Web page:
Johnson said that his representatives were able to get a sense of how other teams value him during the open-trade window granted by the Bears. Johnson said that "in some cases" those valuations were different than how the Bears value him.

Back in the summer, Johnson said he didn't hold himself to the same value as Dallas Cowboys cornerback Trevon Diggs, who was selected one pick after Johnson and recently signed a big extension.

However, Johnson admitted his valuation of himself has changed during what he believes is the best season of his career.

"I feel like for one I’ve played my best year that I’ve played at the Bears, for one," Johnson said. "Two, I feel like my impact is greater that it has been. And I mean that I feel like, arguably, I feel like I’m the best corner in the game right now. Just going off that and continuing to play at a high level, that’s not gonna change. I feel like for me, that only increases my value. And it so happens that you strike iron while it’s hot. That’s what it’s about."

Johnson did note he doesn't take the negotiations personally. He understands Poles has a job to do and that it's just business.

But while Johnson understands that the Bears might not give him his perceived value, he also won't just take anything that's put on the table. He wants fair. He wants respect and security.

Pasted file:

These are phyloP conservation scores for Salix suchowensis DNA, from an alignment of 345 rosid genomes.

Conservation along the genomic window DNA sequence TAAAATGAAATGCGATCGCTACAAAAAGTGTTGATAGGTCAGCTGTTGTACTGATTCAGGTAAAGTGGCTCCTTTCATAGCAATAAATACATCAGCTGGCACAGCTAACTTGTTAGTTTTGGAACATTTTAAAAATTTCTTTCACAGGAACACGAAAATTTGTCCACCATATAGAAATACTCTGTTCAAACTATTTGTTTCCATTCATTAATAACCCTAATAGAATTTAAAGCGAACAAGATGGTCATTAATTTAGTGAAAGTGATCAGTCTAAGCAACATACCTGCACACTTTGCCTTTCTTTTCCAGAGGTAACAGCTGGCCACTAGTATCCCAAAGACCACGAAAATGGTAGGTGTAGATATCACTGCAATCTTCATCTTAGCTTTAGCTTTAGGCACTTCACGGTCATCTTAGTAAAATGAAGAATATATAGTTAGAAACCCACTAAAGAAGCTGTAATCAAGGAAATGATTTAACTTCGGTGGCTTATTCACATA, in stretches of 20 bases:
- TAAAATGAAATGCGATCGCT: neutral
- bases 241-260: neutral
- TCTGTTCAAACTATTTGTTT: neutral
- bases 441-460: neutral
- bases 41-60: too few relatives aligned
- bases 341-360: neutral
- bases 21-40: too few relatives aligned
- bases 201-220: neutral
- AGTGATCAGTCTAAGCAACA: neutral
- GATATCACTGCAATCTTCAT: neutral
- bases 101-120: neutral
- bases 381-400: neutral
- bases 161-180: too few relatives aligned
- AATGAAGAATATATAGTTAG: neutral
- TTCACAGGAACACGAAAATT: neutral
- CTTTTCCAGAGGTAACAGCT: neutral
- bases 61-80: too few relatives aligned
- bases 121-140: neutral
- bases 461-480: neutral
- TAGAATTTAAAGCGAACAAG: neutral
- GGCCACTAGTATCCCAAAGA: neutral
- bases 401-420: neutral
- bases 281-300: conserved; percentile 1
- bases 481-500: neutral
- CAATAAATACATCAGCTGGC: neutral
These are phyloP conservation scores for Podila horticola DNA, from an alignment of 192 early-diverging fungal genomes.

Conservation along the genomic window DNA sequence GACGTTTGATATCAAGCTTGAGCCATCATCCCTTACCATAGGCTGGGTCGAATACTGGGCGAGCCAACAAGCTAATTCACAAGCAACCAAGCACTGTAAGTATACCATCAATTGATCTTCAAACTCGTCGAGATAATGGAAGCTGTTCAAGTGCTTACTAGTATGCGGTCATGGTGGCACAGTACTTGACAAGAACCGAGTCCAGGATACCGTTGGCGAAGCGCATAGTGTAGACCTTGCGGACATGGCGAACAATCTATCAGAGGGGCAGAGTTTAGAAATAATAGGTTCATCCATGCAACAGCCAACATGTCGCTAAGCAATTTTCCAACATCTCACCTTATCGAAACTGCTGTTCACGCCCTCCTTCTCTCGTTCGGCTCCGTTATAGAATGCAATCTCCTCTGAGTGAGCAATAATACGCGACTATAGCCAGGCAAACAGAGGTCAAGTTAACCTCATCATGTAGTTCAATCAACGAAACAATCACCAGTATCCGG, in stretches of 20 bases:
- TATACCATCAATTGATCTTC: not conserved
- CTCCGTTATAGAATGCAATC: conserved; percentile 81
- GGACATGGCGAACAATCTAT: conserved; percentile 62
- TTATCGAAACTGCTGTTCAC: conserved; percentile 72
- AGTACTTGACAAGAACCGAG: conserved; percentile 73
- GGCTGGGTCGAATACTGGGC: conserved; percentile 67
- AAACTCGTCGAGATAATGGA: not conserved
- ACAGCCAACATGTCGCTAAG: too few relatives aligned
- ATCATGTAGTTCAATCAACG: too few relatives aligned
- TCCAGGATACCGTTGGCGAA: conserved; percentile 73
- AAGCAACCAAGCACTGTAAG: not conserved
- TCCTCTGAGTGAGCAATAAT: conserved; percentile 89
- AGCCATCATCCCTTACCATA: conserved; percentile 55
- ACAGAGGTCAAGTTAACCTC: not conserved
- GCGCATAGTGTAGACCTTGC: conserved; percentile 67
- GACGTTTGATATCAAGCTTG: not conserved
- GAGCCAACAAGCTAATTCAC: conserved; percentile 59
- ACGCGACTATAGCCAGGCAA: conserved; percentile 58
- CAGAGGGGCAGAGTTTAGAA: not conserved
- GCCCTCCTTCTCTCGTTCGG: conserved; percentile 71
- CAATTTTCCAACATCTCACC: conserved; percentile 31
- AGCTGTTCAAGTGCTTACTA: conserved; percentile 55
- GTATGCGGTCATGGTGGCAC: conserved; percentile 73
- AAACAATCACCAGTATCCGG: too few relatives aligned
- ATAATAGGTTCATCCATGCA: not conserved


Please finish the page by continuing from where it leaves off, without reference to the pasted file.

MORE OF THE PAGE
"I’m not asking to change the market or break records," Johnson said. "I’m not asking for that. But I’m also not just going to take anything. ‘Like, OK, you deem me as this so I’m this.’ No, I don’t just going to take one man’s word and just put that viewpoint on myself. It’s a balance of being professional, being respectful to what his goals are and what he’s trying to do but also what my goals are and what I’m trying to do."

Poles said that while he and Johnson's group have exchanged some things, neither side has given a final offer. The Bears general manager said he doesn't know what the gap in the numbers are because neither side has been firm in their proposal. He believed they were working to "close the gap" when the trade ask was made.

Now, Johnson and the Bears have to get back to work on the field, let things cool down, and then perhaps get back to the negotiating table.

Johnson maintains he wants to be a Bear. He said he's excited to get to the market to start a bidding war but noted the Bears could franchise tag him and make that desire moot. He knows he has little control in the situation.

Despite his disappointment in not having the contract extension and not getting traded, Johnson plans to go back to work for the Bears. He prides himself on being a professional and believes keeping the main thing the main thing will lead him to what he has earned.

"My passion, my fire for the game isn’t going to change over a contract, lack of trade," Johnson said. "I mean, I’m still going to go out there and play high level football and that’s what I’ve been doing all year."

If he continues to do that, he'll get the contract he covets -- in Chicago or somewhere else.